Music on Radio: Spice it up

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The Independent Culture
Happy Birthday, Radio 3? In his Radio Review in this paper on Monday, Robert Hanks complained, "Essentially, it's concerned with perpetuating one quite narrow musical tradition, with little sense of the contexts that make this tradition important - that makes it more than a matter of taste." With all due respect, this, in turn, seems a rather narrow description of a network that actually strives to encompass the entire surviving repertoire of Western music over the past 1,000-odd years from vernacular medieval dance to five-hour Romantic music-drama, together with a range of contemporary activity both notated and, sometimes, improvised (Hear and Now), a fair sampling of Jazz (Jazz Notes, Impressions, Jazz Record Requests), a weekly selection of more esoteric developments in Pop (Mixing It) and fitfully, but occasionally in concentrated bursts, at least some note of the classical musics of India, Africa, Latin America, the Far East and so on (for instance, in the Traditional Music series presented this month by Brian Eno). One might well argue over the relative amounts of time Radio 3 devotes to each of these vast musical areas. Yet one will hear precious little of any of them on Radio 1.

All the same, Hanks's broader implication is only too true; that a network initially dedicated to the whole of high culture is now largely hogged by music. No doubt the neat demarcation between Third Programme highbrows, Home Service middlebrows and Light Programme lowbrows upon which post- war BBC broadcasting was reconstructed now seems hopelessly naive from our culturally fragmented standpoint; still more so, the pious hope of the BBC's wartime director general, Sir William Haley - as heard in an archival clip during last Sunday's 50th anniversary celebrations - that listeners might be drawn culturally upward from one network to another. But at least it meant that light classics and a fair amount of the standard repertoire were regularly heard by listeners to the Home Service, amid its new programmes, plays and quizzes; just as features, readings and discussions of an excellence that still sometimes marks the best of the Home Service's successor, Radio 4, were programmed from the start on the Third. Then came the (ultimately market-driven) fad for generic broadcasting in the 1960s, with the new Music Programme gradually appropriating the Home Service's musical output and, in 1970, absorbing the Third Programme itself into Radio 3. At a time when so much less was available on disc than now and Classic FM undreamt of, the extending of the Music Programme could be promoted as a progressive move, but its end-result has been the kind of melange we are now offered from 6am to midday every weekday - the blandness of which has finally been brought home by, of all things, the last exit of Paul Gambaccini.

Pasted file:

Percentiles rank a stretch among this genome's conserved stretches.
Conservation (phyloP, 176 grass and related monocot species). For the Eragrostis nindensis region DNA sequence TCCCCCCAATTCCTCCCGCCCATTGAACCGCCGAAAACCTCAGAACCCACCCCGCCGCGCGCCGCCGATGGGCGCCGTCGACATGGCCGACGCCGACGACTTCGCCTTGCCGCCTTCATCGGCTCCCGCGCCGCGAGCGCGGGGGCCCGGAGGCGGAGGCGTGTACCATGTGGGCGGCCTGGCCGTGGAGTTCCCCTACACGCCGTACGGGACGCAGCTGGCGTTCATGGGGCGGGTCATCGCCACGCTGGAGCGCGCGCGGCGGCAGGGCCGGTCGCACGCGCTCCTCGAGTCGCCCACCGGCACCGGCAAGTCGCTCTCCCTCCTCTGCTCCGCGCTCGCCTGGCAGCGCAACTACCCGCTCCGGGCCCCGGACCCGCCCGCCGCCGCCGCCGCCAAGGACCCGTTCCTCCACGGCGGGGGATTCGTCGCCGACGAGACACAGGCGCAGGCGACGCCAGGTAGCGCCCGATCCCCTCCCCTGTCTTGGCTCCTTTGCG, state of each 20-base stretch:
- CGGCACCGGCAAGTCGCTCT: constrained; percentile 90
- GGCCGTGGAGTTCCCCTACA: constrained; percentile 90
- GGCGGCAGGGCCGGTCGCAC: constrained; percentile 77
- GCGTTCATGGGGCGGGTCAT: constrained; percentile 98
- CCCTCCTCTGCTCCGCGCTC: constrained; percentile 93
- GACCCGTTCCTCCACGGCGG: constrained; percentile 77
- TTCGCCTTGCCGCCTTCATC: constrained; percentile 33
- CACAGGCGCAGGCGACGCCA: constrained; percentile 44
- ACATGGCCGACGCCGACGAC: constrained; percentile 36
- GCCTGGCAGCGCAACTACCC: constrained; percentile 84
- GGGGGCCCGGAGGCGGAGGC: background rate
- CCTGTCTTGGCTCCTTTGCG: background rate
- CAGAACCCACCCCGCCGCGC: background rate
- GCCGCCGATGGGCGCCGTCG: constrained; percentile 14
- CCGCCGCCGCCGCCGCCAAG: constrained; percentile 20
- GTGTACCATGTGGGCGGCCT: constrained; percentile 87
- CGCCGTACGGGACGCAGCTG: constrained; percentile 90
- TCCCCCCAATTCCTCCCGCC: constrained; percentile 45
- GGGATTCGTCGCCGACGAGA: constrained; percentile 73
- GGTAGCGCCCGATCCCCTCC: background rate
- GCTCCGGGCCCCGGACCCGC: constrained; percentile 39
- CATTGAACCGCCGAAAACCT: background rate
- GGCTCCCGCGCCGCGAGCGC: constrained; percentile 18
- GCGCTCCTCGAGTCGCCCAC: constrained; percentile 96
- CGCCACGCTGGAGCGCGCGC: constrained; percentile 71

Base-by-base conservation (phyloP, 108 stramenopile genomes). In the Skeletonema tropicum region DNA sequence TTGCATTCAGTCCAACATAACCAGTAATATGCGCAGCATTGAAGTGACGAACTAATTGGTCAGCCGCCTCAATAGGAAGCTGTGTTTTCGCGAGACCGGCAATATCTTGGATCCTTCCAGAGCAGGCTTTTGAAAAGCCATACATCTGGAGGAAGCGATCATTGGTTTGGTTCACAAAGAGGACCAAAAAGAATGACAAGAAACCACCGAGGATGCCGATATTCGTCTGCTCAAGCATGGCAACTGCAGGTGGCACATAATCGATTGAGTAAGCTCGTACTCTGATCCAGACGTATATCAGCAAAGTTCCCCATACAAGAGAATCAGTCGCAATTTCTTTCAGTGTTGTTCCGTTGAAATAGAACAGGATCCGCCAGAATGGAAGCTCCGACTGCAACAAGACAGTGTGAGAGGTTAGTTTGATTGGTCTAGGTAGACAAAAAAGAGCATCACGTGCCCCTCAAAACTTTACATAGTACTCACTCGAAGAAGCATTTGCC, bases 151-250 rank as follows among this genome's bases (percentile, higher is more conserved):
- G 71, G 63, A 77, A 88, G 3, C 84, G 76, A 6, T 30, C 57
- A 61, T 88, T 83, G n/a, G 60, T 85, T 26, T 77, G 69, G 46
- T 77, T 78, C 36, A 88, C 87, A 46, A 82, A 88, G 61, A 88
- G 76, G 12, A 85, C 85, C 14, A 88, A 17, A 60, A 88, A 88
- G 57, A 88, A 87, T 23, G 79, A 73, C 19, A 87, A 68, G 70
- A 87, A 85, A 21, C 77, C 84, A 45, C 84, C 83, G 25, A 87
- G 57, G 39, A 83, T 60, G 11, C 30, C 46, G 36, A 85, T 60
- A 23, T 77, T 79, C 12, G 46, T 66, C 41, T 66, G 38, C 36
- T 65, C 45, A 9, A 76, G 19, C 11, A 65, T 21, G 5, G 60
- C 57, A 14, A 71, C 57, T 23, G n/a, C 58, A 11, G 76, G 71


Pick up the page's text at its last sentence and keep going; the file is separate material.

No one at Radio 3 ever pretended they wanted him for his mind. It was his body, or rather his person, they were after as a hopeful lure to the groundlings. Now that Morning Collection is fronted by Catriona Young, a poised presenter but no household name, it emerges more obviously than ever as virtually identical in musical formula to the three hours of On Air that precede it, and the two of Musical Encounters that follow. Not that choice of works in any of these programmes lacks substance or variety; Musical Encounters is often quite adventurous. Rather, it is the failure of nerve one senses in the background that, if the flow of morning music were interrupted by anything in the way of music talks or features, let alone programmes about literature, science or the discussion of ideas, listeners would begin switching off in their thousands. How, after 25 years of generic broadcasting, can the Radio 3 planners be so sure? Come to that, how could the Radio 4 planners be so certain that the introduction, say, of a short 3pm concert each weekday by one of the BBC orchestras would not bring the thousands disaffected by the asinine Afternoon Shift flocking back?

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